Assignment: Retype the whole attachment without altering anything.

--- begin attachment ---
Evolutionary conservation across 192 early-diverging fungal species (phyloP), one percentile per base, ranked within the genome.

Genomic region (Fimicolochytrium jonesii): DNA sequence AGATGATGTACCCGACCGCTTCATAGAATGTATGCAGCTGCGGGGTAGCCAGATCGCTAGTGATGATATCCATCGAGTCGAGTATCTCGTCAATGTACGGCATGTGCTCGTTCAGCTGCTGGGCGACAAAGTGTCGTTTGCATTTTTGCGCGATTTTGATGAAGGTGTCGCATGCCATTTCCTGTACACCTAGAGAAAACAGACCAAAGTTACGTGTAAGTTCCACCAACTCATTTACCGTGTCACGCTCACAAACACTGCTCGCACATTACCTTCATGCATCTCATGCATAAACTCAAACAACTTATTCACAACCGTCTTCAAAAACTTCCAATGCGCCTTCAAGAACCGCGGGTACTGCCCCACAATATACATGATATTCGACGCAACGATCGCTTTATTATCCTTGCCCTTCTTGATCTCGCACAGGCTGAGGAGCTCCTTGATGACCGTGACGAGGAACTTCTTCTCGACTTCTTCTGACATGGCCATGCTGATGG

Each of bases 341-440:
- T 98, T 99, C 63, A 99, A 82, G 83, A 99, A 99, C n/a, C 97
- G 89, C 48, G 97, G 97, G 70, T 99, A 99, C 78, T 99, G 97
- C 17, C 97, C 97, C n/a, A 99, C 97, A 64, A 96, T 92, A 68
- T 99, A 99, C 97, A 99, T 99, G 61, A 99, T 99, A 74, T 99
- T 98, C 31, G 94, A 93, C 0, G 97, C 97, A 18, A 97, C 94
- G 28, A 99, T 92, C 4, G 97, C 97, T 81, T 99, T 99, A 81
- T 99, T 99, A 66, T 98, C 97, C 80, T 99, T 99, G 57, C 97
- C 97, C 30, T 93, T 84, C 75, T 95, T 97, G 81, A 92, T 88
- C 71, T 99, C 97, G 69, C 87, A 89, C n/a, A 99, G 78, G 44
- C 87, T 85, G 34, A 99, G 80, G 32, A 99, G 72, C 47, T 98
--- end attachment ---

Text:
Evolutionary conservation across 192 early-diverging fungal species (phyloP), one percentile per base, ranked within the genome.

Genomic region (Fimicolochytrium jonesii): DNA sequence AGATGATGTACCCGACCGCTTCATAGAATGTATGCAGCTGCGGGGTAGCCAGATCGCTAGTGATGATATCCATCGAGTCGAGTATCTCGTCAATGTACGGCATGTGCTCGTTCAGCTGCTGGGCGACAAAGTGTCGTTTGCATTTTTGCGCGATTTTGATGAAGGTGTCGCATGCCATTTCCTGTACACCTAGAGAAAACAGACCAAAGTTACGTGTAAGTTCCACCAACTCATTTACCGTGTCACGCTCACAAACACTGCTCGCACATTACCTTCATGCATCTCATGCATAAACTCAAACAACTTATTCACAACCGTCTTCAAAAACTTCCAATGCGCCTTCAAGAACCGCGGGTACTGCCCCACAATATACATGATATTCGACGCAACGATCGCTTTATTATCCTTGCCCTTCTTGATCTCGCACAGGCTGAGGAGCTCCTTGATGACCGTGACGAGGAACTTCTTCTCGACTTCTTCTGACATGGCCATGCTGATGG

Each of bases 341-440:
- T 98, T 99, C 63, A 99, A 82, G 83, A 99, A 99, C n/a, C 97
- G 89, C 48, G 97, G 97, G 70, T 99, A 99, C 78, T 99, G 97
- C 17, C 97, C 97, C n/a, A 99, C 97, A 64, A 96, T 92, A 68
- T 99, A 99, C 97, A 99, T 99, G 61, A 99, T 99, A 74, T 99
- T 98, C 31, G 94, A 93, C 0, G 97, C 97, A 18, A 97, C 94
- G 28, A 99, T 92, C 4, G 97, C 97, T 81, T 99, T 99, A 81
- T 99, T 99, A 66, T 98, C 97, C 80, T 99, T 99, G 57, C 97
- C 97, C 30, T 93, T 84, C 75, T 95, T 97, G 81, A 92, T 88
- C 71, T 99, C 97, G 69, C 87, A 89, C n/a, A 99, G 78, G 44
- C 87, T 85, G 34, A 99, G 80, G 32, A 99, G 72, C 47, T 98